Biography of Joseph Ellicot










JOSEPH ELLICOTT.

JOSEPH ELLICOTT was a son of Andrew and Ann Bye Ellicott, who were natives of the town of Cullopton, Wales; they came to this country in 1781, having been “disowned” by the Society of Friends through the marriage of Andrew to his wife, who was not a member of that sect. These adventurers, with an infant son, landed in New York, and being possessed of some means they purchased a tract of land and settled upon it. From that date until about 1760, little is known of their history. Previous to 1760, however, they had become residents of Bucks county, Pa., and had four sons, the elder having at that time just begun operations in several business engagements. It is probable that the family did not long remain in New York after their immigration and were among the pioneers of Bucks county. The four Sons of Andrew Ellicott were Nathaniel, Joseph, Andrew and John. As early as 1770 they purchased a tract of wild land on the Patapsco River in Maryland and there built mills which were long known as Ellicott’s Mills.

Joseph Ellicott, son of Andrew, was the father of the subject of this notice. He was a man of liberal scientific attainments for that period and was a naturally skillful mechanic. Without special instruction he constructed a clock with four faces, showing the time, motion of some of the heavenly bodies, a chime of bells playing twenty-four tunes, etc.; it was pronounced a marvel of mechanical ingenuity and skill. The other sons of that Joseph were Joseph (the subject), Andrew, Benjamin and David. Andrew became a prominent surveyor and was at one time surveyor-general of the United States; his three Sons were Andrew A., John B. and Joseph, all of whom became residents on the Holland Purchase. Benjamin entered the service of the Holland Company and was assistant to his brother Joseph. He was one of the judges of Genesee county and a member of Congress. The younger son of the first Joseph (David) was a surveyor on the Purchase in early life and then went south and was not heard from again. There were also five sisters, daughters of the first Joseph, three of whom married three brothers named Evans. The family were prominent in Maryland as millers, founders, builders of wharves, inventors, etc.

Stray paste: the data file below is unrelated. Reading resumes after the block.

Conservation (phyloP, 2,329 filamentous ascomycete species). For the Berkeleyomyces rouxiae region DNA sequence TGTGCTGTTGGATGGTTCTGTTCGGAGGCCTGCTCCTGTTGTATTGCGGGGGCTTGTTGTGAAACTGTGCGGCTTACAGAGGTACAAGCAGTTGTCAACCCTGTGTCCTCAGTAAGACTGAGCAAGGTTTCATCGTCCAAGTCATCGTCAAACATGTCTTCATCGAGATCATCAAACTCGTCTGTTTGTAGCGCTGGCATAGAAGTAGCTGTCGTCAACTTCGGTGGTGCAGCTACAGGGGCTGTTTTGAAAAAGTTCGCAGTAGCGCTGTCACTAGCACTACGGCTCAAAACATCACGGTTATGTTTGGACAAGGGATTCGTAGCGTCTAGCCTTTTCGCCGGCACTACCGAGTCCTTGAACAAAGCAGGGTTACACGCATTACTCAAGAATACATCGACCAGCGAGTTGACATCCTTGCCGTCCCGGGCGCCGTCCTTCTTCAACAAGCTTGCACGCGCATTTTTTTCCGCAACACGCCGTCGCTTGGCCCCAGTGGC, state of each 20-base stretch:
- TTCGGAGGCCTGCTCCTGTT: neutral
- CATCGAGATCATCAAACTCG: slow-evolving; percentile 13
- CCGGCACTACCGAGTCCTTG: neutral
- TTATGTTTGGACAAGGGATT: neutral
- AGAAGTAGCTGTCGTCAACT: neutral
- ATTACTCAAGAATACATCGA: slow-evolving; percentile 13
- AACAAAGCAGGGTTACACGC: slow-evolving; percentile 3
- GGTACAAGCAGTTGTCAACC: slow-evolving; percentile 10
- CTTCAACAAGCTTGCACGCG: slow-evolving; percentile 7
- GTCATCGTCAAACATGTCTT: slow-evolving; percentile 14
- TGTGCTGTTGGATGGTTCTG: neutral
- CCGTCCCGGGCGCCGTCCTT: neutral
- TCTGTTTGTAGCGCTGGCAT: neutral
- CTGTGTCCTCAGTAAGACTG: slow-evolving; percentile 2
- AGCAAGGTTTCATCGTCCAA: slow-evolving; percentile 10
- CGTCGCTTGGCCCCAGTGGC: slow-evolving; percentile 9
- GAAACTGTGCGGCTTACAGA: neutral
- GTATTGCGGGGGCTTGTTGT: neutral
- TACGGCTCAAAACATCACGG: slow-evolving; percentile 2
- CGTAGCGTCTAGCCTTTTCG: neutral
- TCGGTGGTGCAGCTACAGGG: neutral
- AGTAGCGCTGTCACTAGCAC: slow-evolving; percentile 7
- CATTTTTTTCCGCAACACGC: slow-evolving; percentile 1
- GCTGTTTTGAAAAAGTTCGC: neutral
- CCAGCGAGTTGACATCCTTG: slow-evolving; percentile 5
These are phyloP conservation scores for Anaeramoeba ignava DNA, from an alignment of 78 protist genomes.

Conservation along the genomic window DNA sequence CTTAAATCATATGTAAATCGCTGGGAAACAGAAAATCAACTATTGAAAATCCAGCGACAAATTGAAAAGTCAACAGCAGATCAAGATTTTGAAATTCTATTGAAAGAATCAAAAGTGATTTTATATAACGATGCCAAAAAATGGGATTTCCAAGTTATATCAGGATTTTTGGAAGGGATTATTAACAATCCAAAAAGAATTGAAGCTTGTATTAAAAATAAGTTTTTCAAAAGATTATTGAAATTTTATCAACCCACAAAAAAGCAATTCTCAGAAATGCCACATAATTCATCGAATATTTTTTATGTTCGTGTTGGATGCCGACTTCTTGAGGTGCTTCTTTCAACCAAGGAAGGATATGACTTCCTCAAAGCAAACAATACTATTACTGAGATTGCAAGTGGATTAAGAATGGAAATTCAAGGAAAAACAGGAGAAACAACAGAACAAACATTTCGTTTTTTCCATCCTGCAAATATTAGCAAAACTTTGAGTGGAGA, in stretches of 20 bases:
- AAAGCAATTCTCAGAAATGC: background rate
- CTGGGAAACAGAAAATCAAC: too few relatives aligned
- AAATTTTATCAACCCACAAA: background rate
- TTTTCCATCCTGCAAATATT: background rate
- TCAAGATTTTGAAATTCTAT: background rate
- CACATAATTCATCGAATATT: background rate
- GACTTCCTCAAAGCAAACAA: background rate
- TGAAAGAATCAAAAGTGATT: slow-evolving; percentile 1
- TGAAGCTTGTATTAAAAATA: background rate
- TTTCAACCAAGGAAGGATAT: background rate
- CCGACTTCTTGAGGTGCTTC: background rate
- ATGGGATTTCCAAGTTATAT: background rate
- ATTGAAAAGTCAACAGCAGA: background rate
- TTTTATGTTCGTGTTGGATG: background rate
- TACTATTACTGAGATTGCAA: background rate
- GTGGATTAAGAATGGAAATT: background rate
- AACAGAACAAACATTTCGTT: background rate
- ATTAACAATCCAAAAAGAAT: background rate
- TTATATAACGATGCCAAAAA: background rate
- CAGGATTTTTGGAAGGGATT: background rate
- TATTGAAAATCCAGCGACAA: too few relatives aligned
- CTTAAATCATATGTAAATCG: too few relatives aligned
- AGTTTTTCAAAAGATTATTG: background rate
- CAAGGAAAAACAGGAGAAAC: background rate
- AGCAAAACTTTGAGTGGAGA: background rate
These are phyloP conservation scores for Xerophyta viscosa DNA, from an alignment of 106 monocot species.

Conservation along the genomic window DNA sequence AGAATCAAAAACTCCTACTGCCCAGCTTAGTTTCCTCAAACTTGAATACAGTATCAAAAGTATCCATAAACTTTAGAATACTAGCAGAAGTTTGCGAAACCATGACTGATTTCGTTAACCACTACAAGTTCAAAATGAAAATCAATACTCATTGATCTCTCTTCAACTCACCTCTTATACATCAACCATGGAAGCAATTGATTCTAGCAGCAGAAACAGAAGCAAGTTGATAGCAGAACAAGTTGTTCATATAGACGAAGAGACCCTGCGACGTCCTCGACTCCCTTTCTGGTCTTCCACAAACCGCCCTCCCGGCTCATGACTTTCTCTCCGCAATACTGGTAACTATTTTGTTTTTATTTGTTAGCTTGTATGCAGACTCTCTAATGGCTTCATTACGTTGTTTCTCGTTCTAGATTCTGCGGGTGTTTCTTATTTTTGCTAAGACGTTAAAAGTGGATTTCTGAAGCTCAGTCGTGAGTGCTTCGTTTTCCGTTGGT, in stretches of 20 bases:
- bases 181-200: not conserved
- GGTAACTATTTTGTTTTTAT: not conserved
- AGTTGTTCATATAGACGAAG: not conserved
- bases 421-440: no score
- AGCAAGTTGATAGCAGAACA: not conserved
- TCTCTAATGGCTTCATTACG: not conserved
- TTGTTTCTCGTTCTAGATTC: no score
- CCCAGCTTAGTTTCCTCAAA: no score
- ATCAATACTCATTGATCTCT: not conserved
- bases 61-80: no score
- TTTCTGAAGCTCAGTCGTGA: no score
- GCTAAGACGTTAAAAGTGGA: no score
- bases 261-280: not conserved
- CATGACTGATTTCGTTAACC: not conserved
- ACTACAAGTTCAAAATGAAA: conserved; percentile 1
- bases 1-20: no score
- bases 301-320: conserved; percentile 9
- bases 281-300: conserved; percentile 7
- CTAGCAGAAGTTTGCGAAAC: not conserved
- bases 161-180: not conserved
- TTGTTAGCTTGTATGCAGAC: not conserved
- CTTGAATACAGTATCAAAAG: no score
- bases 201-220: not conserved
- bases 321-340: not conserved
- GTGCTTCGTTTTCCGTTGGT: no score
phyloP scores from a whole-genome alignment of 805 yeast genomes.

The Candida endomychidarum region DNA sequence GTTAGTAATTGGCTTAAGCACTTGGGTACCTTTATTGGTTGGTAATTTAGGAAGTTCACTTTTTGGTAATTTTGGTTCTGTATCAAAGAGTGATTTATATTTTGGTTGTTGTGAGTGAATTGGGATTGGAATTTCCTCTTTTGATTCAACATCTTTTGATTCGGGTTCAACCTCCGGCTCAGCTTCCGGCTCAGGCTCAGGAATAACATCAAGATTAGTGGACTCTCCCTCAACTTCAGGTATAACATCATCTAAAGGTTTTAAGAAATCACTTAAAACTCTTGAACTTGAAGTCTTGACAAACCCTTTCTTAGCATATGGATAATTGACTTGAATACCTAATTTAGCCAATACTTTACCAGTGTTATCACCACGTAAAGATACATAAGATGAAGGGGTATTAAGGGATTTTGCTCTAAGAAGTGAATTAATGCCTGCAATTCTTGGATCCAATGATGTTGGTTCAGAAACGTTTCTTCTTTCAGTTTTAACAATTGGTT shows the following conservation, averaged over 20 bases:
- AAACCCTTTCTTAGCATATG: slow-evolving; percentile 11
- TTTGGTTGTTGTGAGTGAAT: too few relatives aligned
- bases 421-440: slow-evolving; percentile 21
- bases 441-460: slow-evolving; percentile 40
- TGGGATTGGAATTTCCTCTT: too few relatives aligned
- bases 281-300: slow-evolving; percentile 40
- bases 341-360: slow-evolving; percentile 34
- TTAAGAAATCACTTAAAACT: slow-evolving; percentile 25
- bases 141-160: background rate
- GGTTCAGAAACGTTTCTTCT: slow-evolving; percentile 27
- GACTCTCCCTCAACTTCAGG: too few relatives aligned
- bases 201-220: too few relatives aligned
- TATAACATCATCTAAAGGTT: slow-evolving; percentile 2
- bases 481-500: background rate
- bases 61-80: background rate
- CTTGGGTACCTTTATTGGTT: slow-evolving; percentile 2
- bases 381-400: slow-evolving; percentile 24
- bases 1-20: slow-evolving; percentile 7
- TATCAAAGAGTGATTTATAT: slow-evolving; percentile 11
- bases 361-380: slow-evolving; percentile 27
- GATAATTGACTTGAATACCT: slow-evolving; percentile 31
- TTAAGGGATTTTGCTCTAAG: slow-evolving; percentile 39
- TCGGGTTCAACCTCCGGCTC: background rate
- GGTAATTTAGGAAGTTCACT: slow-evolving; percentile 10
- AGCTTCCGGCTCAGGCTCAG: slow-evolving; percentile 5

Joseph Ellicott was only fourteen years old when his father removed from Bucks county to Maryland. His educational opportunities up to that time were confined to the public schools. His early lessons in surveying were taught him by his brother Andrew, and his first practical experience in that business was as assistant to his brother in the survey of the city of Washington. In 1701 he was appointed by the secretary of war to run the boundary between Georgia and the lands of the Creek Indians. Soon after this he was selected by Mr. Cazenove to survey the Holland Company’s lands in Pennsylvania. This work finished he was engaged a short time in Maryland in business with his brothers, and then began his service for the Holland Company on their lands in this State.

The active years of Mr. Ellicott’s life were principally those between 1790 and 1821. Ten or twelve of those years were passed in the arduous duties of surveyor, mostly in unsettled districts, to be finally given up for the little less trying task of local land agent. His success in these positions was largely due to his practical education, his great industry, his careful and systematic methods and his natural adaptability for executive work. These qualities are clearly shown in his voluminous correspondence and his journal. His memory must forever be identified with the surveys and settlement of Western and Central New York and the origin of the Erie canal, in both of which capacities his influence upon the future of Erie county was paramount.

After a life of great activity and usefulness he approached its close in a manner greatly to be regretted and deplored. As early as 1816—17 he became subject to periods of great depression of spirits and melancholy which, in course of time, settled into confirmed hypochondria. The causes of this condition may be sought in his natural temperament, his lonely unmarried life, disappointments in the outcome of some of his hopes and expectations and the apparent emptiness of his later years. His land agency ceased in 1821 by his own act. No neglect of duty was ever charged to him, but his condition had become such that further useful activity in that direction was not to be expected from him. Fully conscious of this he resigned. This was practically the close of a busy and useful life. In November, 1824, by medical advice, he was removed to New York, making the journey on a canal packet. In New York a council of physicians was called, who decided that he should enter Bellevue Hospital. Anticipated benefits from this step were not realized; mental and physical infirmity increased and in July or August, 1826, he escaped from the vigilance of his attendants and took his own life. His remains were brought to Batavia for burial.


Source:
Our County and it's people
A descriptive work on Genesee County, New York
Edited by: F. W. Beers
J.W. Vose & Co., Publishers, Syracuse, N. Y. 1890

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